An increasingly common feature on systems like this is the presence of a built‑in mixer, which here can handle up to five channels, all controlled by a DSP with its OLED user interface on the top of the sub for easy access. A familiar menu system accesses the system configuration, which includes Mono, Stereo or Double Column (two systems) modes, though I didn’t find it quite as quick to navigate as those mixers that use cursor buttons. Pressing the knob selects a page or parameter and acts as an enter button to switch from parameter selection to parameter adjustment. If you get lost, you can push in the knob for three seconds to take you back to the main page, where you can access the overall level with one further push needed to get to the individual channel levels — but three seconds can feel like a very long time if you’re faced with howling feedback!
The first mixer channel can accept mic or instrument sources, balanced or unbalanced, via a ‘combi’ jack/XLR connector with three microphone gain positions preset at 0, +10 and +20 dB). This channel also has an adjustable anti‑feedback filter and a choice of two low‑cut filter settings. Instrument mode includes impedance compensation, and in both Line and Instrument mode a three‑band, swept‑mid EQ is present. Channels 2 and 3 are mic/line channels, again on jack/XLR connectors, while a separate channel can accept a stereo input via Bluetooth. A main mix page provides continuously variable level controls for all the inputs. The main system output also has access to a three‑band equaliser with a tunable mid control.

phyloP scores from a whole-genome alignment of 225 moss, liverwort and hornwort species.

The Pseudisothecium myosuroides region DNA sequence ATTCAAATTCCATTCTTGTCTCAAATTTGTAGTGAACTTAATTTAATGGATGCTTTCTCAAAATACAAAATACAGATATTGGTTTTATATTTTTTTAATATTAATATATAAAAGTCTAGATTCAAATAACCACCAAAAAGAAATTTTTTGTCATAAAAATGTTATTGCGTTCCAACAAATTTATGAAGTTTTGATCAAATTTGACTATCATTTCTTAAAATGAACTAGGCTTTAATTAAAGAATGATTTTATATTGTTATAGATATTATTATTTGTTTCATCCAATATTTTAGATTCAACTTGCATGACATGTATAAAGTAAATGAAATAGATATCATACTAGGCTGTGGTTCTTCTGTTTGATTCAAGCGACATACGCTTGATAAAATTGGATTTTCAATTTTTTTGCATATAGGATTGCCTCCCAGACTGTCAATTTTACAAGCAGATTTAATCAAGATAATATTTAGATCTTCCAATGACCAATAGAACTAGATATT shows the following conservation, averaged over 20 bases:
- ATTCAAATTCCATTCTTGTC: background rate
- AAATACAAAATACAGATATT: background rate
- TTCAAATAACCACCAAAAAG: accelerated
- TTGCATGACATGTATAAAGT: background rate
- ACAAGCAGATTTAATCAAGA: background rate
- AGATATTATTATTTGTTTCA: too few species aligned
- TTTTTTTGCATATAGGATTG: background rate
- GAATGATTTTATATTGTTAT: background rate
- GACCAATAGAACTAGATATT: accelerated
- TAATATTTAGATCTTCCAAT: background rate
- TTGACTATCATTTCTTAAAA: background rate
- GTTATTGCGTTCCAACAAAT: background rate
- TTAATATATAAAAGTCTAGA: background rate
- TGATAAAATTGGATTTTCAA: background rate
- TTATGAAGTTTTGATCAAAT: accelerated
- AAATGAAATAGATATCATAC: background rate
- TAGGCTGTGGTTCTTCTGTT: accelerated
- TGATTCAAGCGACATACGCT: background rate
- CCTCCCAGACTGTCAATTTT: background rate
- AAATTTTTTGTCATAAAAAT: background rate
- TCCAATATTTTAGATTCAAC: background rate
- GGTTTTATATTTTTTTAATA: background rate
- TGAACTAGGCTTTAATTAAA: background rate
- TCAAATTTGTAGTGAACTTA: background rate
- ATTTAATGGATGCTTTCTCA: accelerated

A balanced aux/mix output, which also has its own level control, can send a signal to another powered speaker system or to a stage monitor. If two systems are used in stereo, this is used to feed the second system. The DSP looking after all of this is a 56‑bit device fed from 24‑bit converters at a 48kHz sample rate. This also handles crossover duties (at 160Hz) as well as monitoring the thermal protection status and providing limiting. A USB port is provided for firmware updates.
I found the grey‑on‑black panel legend to be difficult to read in poor lighting conditions, but in reality it doesn’t really matter as there are simply three input connectors and the aux output to locate. Mixer navigation is accomplished entirely using the turn‑and‑press dial, and the amber‑on‑black OLED readout is easy to see despite its small size.
Everything works as it should and the sound quality is suitably hi‑fi‑like when auditioning recorded music via the Bluetooth channel. The sub design does add a little overhang to low notes, but in a live situation the extra sense of bass this conveys might be welcome. However, I really would have preferred physical level controls for the channels — or at least for the main output, so as to allow a fast response if feedback becomes an issue. Of course, this becomes far less important if you use an external mixer, which I suspect would be the situation for most users.
The beefy sub makes this system feel more powerful than some of the more compact mini‑column systems I’ve tried, the trade‑off being its weight and fairly tall form factor (it measures 360 x 680 x 545 mm). A definite plus is the option to work in stereo by just adding a standard 35mm tripod. Everything looks and feels well‑engineered with any vulnerable parts recessed out of harm’s way. And finally, a company that has had the sense to include the essential transit bags needed to protect the system on the way to and from gigs!
In this price range the HK Elements system probably comes closest, but also look at JBL and some of the bigger LD Systems models.